Sometimes, on the way home from the school pick up, I feel a little like this.
Because there is one thing, and one thing alone, that truly defines a mom’s car – capacity, completely independent of, and unrelated to, size of said car.
Admittedly i have a large car, but it still never ceases to amaze me how much can fit in that car. On any given Friday afternoon, for example, the contents of my car include:
- four school bags, of the large and incredibly heavy variety;
- four tog bags, stuffed so full with jerseys and tracksuit tops that they cannot be zipped up and so look like they contain the remnants of dead red octopus;
- four hockey bags, the long and unwieldy type, designed by someone who has 6 foot tall children and a car to match;
- four lunch bags, all at various stages of disgusting;
- four half empty chip packets / frozen yoghurt tubs / liquifruit boxes;
- at least two tennis / squash rackets, which were left in the boot of the car from tennis / squash the day before;
- at least two pairs of shoes, be they slip slops or takkies, belonging to my youngest who seems to think that my car is the equivalent of a Japanese home, which requires one to remove ones shoes on entry;
- a pencil case, filled with everything you need to do homework, except a pencil;
- yesterday’s school lunch sandwiches, which we try and remember to give to the guy at the robot, in return for him not washing my windscreen;
- a bag of clothing that needs to be returned to the shops from whence it came because everything is too small (possibly because said bag has been sitting in the boot for about a year);
- a spare running cap;
- a warm jacket, possibly two, because I was too exhausted to remove them the day before after I had already done twice my running distance just emptying the crap from the backseat;
- a water bottle, lovingly filled by my Other Half as his part of the morning duties. Still full. Next to that, two empty paper coffee cups.
- This week’s arts and crafts, which always, always entails glitter. Or playdough. Another personal favourite.
- A piece of lego hair.
- At least three hair elastics.
- And, without fail, two or three dried out wrinkly muffin papers. Even though I haven’t fed my kids muffins this week.
(And now, thanks to Pick ’n Pay, a gazillion tiny pieces of cardboard torn off the end of every set of Super Animal cards. So grateful for that. Really.)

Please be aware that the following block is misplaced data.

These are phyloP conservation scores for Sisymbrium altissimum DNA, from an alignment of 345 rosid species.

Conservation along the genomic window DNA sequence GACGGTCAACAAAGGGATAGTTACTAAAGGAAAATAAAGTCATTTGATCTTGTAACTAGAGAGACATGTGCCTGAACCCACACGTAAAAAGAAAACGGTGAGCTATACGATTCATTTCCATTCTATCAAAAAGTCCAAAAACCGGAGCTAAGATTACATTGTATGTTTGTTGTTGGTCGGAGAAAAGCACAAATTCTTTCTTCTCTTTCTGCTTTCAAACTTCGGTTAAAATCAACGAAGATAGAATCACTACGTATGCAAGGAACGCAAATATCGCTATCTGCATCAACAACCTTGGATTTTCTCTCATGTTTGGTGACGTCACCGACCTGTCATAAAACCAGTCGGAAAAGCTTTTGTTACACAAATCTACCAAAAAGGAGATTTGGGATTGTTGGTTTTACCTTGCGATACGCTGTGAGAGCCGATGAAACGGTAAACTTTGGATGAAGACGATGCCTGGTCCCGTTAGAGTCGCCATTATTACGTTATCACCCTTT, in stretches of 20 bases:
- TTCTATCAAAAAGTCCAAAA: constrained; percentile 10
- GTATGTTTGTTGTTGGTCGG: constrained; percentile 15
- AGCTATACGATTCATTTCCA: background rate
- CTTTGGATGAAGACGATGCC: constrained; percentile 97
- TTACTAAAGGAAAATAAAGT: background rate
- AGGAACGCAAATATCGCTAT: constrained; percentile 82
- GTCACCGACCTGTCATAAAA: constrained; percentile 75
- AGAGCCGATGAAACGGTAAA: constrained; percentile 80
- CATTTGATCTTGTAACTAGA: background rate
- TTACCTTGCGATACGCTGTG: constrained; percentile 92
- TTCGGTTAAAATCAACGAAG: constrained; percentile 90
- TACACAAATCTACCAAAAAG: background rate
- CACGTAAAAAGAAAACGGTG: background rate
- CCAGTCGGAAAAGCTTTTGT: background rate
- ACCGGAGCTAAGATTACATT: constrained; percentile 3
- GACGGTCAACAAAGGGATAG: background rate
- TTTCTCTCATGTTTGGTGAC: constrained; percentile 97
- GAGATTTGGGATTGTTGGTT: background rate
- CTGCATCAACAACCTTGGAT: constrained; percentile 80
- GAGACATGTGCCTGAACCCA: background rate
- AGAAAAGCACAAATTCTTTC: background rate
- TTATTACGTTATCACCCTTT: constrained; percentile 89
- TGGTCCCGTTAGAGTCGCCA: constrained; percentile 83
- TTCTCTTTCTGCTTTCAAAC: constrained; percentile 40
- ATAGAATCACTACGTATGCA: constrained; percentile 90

Then add to that four children. Loud. And excitable. And one driver. Whose real superpower is not that of getting these four children home, so much as it is fitting them in the car in-between all the crap. It’s a little like a live game of tetris.
My other half shakes his head in equal measures of dismay and disgust. How do I allow my car to get to this state?
The answer is fairly simple: You know those magic milk bottles, the ones that appear to empty when feed your doll but then automatically fill up with ‘milk’ when you stand them upright? That’s my car.
It simply doesn’t matter how often I empty it, how many bags and rackets and hockey sticks and lunch boxes and crispy muffin papers and half eaten sandwiches and single slipslops and dirty socks and empty coffee cups I remove, it just seems to fill up to the same point. Every. Single. Day.
It drives my Other Half insane.
His car, of course, is pristine. The only thing in there is a water bottle. The kids aren’t even allowed to eat in there. Me neither, come to think of it.
This morning, because the Vuma team was coming to install our fibre (Hip Hip Hooray!) the Other Half was with us for the morning drop off (so he could give high-level tech instructions, which turned out to be “Okay, just leave the cable on the roll. We’ll decide later where to put it.”).
Needless to say, before he would deign to drive my car, he embarked on what we call a Saunderise. (So pedantic is my Other Half about cleanliness that his surname has been verbed.)
By the time we set off for school (late, I might add), there were precisely eight items in the boot – two school bags, two tog bags, two lunch bags, two hockey bags.
Make that nine. Because the one item the girls wouldn’t let him remove is the oversized tennis ball. You know, the one that rolls around in the boot and bumps against the seats at every turn, and every stop, unless it’s firmly wedged into place by the tetris champion of the world?
I thought he was going to grind his teeth to the gums before we got to school!
Because if there is one other difference between Driving Like a Mom, and Driving Like a Dad, it’s that moms have the added superpower of being able to tune out virtually any sound in their cars. You would too if you had to listen to One Direction every morning.